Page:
The apparatus may further comprise an external gate controller operative to apply a gate voltage to the gate of the selected memory element and an external drain controller operative to control either the drain voltage. The gate voltage can be incrementally changed toward a predetermined voltage and the drain voltage held constant. Alternatively, the drain voltage can be incrementally changed toward a predetermined voltage and the gate voltage held constant or any combination thereof. In any case, the current from the source of the selected memory element is determined after each incremental change. The voltages may be changed until predetermined voltages are applied or the memory element is otherwise fully characterized. The characterization continues until the characteristics of all of a predetermined set of memory elements in the virtual ground array have been determined.

The apparatus further comprises select gates, selectable by select gate lines, local bitlines formed by a diffusion process and connecting the select gates with the memory elements, and global bitlines composed of metal and connecting the select gates with elements external to the virtual ground array. The memory elements are selectable by word lines and at least two of the select gates.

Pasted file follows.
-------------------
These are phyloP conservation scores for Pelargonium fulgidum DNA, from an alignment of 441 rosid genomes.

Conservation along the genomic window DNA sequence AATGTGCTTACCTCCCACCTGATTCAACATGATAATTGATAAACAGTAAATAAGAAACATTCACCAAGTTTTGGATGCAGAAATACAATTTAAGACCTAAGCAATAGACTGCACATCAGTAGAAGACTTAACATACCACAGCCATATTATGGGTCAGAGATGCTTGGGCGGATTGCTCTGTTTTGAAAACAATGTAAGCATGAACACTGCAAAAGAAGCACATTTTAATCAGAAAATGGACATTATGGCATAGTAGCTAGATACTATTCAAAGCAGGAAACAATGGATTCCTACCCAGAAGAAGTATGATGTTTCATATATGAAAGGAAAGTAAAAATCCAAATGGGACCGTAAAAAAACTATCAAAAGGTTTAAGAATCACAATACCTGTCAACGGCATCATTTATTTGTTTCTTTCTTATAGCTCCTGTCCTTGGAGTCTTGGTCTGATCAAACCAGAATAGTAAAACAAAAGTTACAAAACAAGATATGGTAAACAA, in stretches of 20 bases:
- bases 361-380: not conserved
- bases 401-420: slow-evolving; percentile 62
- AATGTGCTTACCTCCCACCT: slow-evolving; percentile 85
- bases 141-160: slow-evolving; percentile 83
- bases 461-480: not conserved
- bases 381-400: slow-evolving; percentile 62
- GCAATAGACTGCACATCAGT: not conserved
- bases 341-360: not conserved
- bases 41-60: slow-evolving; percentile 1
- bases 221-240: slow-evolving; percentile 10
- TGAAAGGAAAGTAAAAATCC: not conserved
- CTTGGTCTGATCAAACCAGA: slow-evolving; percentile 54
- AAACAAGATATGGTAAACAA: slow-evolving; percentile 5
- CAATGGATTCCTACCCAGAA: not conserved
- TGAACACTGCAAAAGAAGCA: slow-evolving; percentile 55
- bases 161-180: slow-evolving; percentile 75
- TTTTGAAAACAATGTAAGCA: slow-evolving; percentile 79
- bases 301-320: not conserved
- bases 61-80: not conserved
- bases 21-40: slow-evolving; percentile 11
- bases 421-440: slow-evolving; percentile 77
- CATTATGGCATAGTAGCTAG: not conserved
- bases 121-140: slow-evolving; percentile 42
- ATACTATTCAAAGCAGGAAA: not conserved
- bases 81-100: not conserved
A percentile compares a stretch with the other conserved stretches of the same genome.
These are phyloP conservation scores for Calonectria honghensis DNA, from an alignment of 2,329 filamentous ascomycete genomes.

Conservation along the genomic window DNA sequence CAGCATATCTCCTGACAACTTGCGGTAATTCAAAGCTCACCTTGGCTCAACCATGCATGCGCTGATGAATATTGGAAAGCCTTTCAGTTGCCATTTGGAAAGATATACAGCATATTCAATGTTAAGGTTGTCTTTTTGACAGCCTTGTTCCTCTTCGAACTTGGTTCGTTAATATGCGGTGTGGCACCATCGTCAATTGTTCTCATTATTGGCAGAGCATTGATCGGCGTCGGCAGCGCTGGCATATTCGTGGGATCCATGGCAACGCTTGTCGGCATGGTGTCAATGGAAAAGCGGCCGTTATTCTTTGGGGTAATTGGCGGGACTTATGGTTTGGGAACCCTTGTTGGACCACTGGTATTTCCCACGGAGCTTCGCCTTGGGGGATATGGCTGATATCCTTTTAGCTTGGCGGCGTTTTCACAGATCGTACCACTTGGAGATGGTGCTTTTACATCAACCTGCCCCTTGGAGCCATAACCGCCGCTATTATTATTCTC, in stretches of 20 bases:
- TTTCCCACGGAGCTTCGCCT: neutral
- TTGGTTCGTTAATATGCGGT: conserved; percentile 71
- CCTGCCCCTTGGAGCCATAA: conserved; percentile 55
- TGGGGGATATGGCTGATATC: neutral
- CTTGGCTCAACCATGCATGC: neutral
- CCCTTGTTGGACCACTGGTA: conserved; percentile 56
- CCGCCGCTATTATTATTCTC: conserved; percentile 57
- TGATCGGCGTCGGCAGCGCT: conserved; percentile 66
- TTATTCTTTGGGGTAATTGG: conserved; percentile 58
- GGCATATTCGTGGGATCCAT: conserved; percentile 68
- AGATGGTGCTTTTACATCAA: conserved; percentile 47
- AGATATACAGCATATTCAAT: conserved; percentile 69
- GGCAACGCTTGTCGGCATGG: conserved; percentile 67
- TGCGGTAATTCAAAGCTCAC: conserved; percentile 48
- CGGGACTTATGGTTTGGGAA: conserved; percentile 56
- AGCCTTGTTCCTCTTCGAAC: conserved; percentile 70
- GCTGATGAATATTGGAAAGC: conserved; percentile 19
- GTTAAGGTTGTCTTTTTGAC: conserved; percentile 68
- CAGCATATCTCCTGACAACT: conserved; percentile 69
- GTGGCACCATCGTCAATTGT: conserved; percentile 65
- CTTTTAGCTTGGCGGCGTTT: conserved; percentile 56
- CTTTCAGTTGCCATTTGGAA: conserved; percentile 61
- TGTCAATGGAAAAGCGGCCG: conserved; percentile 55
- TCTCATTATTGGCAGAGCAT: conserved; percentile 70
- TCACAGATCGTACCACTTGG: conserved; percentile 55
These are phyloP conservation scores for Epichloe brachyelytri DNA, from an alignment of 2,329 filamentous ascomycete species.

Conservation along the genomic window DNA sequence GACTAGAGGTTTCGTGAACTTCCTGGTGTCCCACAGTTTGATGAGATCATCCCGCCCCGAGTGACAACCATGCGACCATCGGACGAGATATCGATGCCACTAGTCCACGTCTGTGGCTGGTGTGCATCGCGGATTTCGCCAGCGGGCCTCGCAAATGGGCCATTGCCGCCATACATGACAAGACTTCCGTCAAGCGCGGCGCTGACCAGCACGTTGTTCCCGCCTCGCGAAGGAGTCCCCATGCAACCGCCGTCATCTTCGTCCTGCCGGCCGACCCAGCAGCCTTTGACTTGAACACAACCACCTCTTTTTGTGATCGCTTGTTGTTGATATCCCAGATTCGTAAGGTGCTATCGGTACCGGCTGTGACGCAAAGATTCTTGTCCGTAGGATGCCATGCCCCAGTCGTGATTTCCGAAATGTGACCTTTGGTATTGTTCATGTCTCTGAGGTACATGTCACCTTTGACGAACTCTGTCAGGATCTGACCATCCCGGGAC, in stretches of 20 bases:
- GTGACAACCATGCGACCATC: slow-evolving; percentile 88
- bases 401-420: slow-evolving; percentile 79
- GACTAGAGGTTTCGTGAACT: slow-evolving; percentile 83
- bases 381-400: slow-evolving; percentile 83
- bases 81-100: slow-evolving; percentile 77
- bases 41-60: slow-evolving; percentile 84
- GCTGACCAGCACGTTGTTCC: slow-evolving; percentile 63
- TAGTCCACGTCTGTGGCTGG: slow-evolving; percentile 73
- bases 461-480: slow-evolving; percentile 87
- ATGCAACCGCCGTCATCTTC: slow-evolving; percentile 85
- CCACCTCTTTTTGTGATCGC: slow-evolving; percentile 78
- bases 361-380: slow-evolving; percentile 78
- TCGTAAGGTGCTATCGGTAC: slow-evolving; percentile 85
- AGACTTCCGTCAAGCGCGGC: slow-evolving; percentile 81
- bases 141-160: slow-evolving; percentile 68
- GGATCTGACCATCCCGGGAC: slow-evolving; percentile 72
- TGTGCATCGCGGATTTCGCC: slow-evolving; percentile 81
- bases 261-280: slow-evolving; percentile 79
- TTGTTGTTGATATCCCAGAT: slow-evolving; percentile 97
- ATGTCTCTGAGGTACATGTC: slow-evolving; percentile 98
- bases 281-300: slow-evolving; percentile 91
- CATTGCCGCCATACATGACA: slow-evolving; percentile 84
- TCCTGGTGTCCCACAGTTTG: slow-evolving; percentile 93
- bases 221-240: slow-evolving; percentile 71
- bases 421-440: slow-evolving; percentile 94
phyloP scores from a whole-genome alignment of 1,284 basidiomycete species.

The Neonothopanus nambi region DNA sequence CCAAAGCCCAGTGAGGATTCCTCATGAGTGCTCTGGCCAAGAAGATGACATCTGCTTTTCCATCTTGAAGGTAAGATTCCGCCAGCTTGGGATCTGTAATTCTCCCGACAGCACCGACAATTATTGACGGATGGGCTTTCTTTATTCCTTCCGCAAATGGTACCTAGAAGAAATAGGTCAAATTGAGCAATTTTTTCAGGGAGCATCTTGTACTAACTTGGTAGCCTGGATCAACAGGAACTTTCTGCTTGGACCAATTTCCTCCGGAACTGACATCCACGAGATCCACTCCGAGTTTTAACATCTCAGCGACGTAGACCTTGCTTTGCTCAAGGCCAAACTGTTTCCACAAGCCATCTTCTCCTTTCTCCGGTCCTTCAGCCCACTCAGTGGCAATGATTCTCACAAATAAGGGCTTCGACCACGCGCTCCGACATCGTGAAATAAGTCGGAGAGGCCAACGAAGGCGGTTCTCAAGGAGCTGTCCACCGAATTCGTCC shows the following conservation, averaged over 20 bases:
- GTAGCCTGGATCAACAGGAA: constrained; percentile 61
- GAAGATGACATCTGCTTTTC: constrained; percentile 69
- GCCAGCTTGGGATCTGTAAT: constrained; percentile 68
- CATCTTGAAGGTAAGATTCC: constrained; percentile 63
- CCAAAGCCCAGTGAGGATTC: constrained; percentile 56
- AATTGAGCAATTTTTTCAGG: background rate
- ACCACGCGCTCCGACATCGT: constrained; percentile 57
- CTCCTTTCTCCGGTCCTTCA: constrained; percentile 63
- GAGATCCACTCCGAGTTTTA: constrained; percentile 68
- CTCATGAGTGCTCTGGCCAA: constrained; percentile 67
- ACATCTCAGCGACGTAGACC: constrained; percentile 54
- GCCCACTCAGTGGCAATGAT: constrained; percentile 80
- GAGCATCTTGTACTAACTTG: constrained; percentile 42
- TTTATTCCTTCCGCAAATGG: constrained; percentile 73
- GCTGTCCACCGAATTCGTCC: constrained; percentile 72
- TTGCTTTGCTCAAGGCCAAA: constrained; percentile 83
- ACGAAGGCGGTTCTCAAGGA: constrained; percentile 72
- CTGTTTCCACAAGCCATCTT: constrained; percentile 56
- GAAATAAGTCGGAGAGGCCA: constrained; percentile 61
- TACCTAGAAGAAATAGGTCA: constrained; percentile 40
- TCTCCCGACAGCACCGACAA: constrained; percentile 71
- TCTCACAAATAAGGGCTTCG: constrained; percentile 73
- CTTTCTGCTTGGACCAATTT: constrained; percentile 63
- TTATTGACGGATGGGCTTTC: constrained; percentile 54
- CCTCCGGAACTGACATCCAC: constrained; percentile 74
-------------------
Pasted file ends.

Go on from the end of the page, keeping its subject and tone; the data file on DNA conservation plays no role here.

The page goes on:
It is therefore a primary advantage of the present invention to increase the reliability and functionality of the non-volatile memory elements contained in a virtual ground array by characterizing the distribution and placement of at least a portion of the threshold voltages of the memory elements.

The following figures and detailed description of the preferred embodiments will more clearly demonstrate these and other objects and advantages of the invention.

BRIEF DESCRIPTION OF SEVERAL VIEWS OF THE DRAWINGS

FIG. 1A depicts an individual memory element during a program operation.

FIG. 1B depicts an individual memory element during an erase operation.

FIG. 1C depicts an individual memory element during a read operation.

FIG. 2 shows the overall architecture of the characterization arrangement according to the invention.

FIG. 3 shows the architecture of a virtual ground array according to the invention.

FIG. 4 shows the y-multiplexor architecture according to the invention.

DETAILED DESCRIPTION OF THE PRESENTLY PREFERRED EMBODIMENTS OF THE INVENTION